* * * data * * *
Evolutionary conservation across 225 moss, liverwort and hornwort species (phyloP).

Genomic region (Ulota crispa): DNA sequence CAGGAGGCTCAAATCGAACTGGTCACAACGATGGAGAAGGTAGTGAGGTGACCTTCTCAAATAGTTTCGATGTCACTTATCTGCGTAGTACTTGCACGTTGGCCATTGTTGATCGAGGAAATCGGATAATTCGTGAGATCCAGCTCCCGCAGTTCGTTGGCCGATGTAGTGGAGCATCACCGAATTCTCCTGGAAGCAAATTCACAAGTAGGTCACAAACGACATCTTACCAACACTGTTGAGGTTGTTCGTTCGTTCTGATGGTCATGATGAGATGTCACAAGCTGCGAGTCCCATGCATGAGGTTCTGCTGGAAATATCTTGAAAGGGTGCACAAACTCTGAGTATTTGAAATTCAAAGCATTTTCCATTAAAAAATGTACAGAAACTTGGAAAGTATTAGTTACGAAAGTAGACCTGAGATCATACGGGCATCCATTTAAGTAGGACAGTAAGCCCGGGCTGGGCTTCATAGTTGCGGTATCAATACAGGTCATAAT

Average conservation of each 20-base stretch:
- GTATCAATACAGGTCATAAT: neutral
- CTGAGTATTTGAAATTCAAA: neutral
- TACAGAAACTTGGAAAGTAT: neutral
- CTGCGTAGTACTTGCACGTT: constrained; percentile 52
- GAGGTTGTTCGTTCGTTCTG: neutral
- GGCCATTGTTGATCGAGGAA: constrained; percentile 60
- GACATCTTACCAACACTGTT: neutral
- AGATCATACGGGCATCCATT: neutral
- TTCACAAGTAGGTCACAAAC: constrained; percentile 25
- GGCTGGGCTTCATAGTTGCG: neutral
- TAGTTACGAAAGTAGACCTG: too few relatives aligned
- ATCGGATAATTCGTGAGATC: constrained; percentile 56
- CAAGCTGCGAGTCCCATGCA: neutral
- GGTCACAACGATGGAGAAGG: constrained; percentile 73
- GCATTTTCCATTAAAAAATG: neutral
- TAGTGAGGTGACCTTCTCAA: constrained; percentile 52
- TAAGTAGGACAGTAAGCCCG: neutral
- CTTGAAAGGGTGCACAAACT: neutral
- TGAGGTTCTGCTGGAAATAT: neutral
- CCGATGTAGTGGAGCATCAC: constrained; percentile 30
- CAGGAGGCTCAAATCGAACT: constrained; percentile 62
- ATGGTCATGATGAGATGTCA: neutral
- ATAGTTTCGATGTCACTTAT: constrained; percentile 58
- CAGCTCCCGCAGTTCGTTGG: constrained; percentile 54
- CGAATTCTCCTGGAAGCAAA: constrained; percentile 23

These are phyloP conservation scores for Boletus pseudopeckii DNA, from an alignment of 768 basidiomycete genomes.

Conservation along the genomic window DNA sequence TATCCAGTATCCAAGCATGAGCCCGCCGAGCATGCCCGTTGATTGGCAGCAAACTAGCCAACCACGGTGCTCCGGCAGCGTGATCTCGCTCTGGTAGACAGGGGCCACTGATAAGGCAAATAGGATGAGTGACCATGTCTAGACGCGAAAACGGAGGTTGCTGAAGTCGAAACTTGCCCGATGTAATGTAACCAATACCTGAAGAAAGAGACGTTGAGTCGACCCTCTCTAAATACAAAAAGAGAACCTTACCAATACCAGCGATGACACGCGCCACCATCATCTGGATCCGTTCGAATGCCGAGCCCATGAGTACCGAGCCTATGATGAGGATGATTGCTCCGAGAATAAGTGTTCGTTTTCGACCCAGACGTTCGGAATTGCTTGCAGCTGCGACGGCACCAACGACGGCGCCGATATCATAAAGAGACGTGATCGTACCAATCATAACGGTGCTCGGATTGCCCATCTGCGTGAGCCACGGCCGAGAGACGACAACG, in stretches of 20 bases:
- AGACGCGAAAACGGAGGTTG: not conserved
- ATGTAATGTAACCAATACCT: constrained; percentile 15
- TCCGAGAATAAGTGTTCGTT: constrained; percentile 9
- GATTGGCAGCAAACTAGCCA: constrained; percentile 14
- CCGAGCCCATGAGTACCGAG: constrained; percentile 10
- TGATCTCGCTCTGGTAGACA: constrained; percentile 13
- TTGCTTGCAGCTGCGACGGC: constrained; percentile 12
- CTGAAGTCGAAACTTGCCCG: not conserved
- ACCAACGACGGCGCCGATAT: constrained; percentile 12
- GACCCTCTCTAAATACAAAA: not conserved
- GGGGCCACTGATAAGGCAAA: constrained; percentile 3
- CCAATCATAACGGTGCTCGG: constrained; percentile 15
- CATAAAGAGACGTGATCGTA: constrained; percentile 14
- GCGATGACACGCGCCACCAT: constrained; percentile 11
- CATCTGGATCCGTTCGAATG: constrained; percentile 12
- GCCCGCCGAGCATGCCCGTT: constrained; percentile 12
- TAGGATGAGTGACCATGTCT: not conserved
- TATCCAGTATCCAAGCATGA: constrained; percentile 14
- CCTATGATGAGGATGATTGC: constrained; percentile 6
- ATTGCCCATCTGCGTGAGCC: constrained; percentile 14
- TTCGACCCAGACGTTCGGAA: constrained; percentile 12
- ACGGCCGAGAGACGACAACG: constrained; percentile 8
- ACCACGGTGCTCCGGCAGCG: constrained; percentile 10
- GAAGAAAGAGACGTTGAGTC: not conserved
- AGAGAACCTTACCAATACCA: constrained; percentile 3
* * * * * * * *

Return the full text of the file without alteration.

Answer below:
Evolutionary conservation across 225 moss, liverwort and hornwort species (phyloP).

Genomic region (Ulota crispa): DNA sequence CAGGAGGCTCAAATCGAACTGGTCACAACGATGGAGAAGGTAGTGAGGTGACCTTCTCAAATAGTTTCGATGTCACTTATCTGCGTAGTACTTGCACGTTGGCCATTGTTGATCGAGGAAATCGGATAATTCGTGAGATCCAGCTCCCGCAGTTCGTTGGCCGATGTAGTGGAGCATCACCGAATTCTCCTGGAAGCAAATTCACAAGTAGGTCACAAACGACATCTTACCAACACTGTTGAGGTTGTTCGTTCGTTCTGATGGTCATGATGAGATGTCACAAGCTGCGAGTCCCATGCATGAGGTTCTGCTGGAAATATCTTGAAAGGGTGCACAAACTCTGAGTATTTGAAATTCAAAGCATTTTCCATTAAAAAATGTACAGAAACTTGGAAAGTATTAGTTACGAAAGTAGACCTGAGATCATACGGGCATCCATTTAAGTAGGACAGTAAGCCCGGGCTGGGCTTCATAGTTGCGGTATCAATACAGGTCATAAT

Average conservation of each 20-base stretch:
- GTATCAATACAGGTCATAAT: neutral
- CTGAGTATTTGAAATTCAAA: neutral
- TACAGAAACTTGGAAAGTAT: neutral
- CTGCGTAGTACTTGCACGTT: constrained; percentile 52
- GAGGTTGTTCGTTCGTTCTG: neutral
- GGCCATTGTTGATCGAGGAA: constrained; percentile 60
- GACATCTTACCAACACTGTT: neutral
- AGATCATACGGGCATCCATT: neutral
- TTCACAAGTAGGTCACAAAC: constrained; percentile 25
- GGCTGGGCTTCATAGTTGCG: neutral
- TAGTTACGAAAGTAGACCTG: too few relatives aligned
- ATCGGATAATTCGTGAGATC: constrained; percentile 56
- CAAGCTGCGAGTCCCATGCA: neutral
- GGTCACAACGATGGAGAAGG: constrained; percentile 73
- GCATTTTCCATTAAAAAATG: neutral
- TAGTGAGGTGACCTTCTCAA: constrained; percentile 52
- TAAGTAGGACAGTAAGCCCG: neutral
- CTTGAAAGGGTGCACAAACT: neutral
- TGAGGTTCTGCTGGAAATAT: neutral
- CCGATGTAGTGGAGCATCAC: constrained; percentile 30
- CAGGAGGCTCAAATCGAACT: constrained; percentile 62
- ATGGTCATGATGAGATGTCA: neutral
- ATAGTTTCGATGTCACTTAT: constrained; percentile 58
- CAGCTCCCGCAGTTCGTTGG: constrained; percentile 54
- CGAATTCTCCTGGAAGCAAA: constrained; percentile 23

These are phyloP conservation scores for Boletus pseudopeckii DNA, from an alignment of 768 basidiomycete genomes.

Conservation along the genomic window DNA sequence TATCCAGTATCCAAGCATGAGCCCGCCGAGCATGCCCGTTGATTGGCAGCAAACTAGCCAACCACGGTGCTCCGGCAGCGTGATCTCGCTCTGGTAGACAGGGGCCACTGATAAGGCAAATAGGATGAGTGACCATGTCTAGACGCGAAAACGGAGGTTGCTGAAGTCGAAACTTGCCCGATGTAATGTAACCAATACCTGAAGAAAGAGACGTTGAGTCGACCCTCTCTAAATACAAAAAGAGAACCTTACCAATACCAGCGATGACACGCGCCACCATCATCTGGATCCGTTCGAATGCCGAGCCCATGAGTACCGAGCCTATGATGAGGATGATTGCTCCGAGAATAAGTGTTCGTTTTCGACCCAGACGTTCGGAATTGCTTGCAGCTGCGACGGCACCAACGACGGCGCCGATATCATAAAGAGACGTGATCGTACCAATCATAACGGTGCTCGGATTGCCCATCTGCGTGAGCCACGGCCGAGAGACGACAACG, in stretches of 20 bases:
- AGACGCGAAAACGGAGGTTG: not conserved
- ATGTAATGTAACCAATACCT: constrained; percentile 15
- TCCGAGAATAAGTGTTCGTT: constrained; percentile 9
- GATTGGCAGCAAACTAGCCA: constrained; percentile 14
- CCGAGCCCATGAGTACCGAG: constrained; percentile 10
- TGATCTCGCTCTGGTAGACA: constrained; percentile 13
- TTGCTTGCAGCTGCGACGGC: constrained; percentile 12
- CTGAAGTCGAAACTTGCCCG: not conserved
- ACCAACGACGGCGCCGATAT: constrained; percentile 12
- GACCCTCTCTAAATACAAAA: not conserved
- GGGGCCACTGATAAGGCAAA: constrained; percentile 3
- CCAATCATAACGGTGCTCGG: constrained; percentile 15
- CATAAAGAGACGTGATCGTA: constrained; percentile 14
- GCGATGACACGCGCCACCAT: constrained; percentile 11
- CATCTGGATCCGTTCGAATG: constrained; percentile 12
- GCCCGCCGAGCATGCCCGTT: constrained; percentile 12
- TAGGATGAGTGACCATGTCT: not conserved
- TATCCAGTATCCAAGCATGA: constrained; percentile 14
- CCTATGATGAGGATGATTGC: constrained; percentile 6
- ATTGCCCATCTGCGTGAGCC: constrained; percentile 14
- TTCGACCCAGACGTTCGGAA: constrained; percentile 12
- ACGGCCGAGAGACGACAACG: constrained; percentile 8
- ACCACGGTGCTCCGGCAGCG: constrained; percentile 10
- GAAGAAAGAGACGTTGAGTC: not conserved
- AGAGAACCTTACCAATACCA: constrained; percentile 3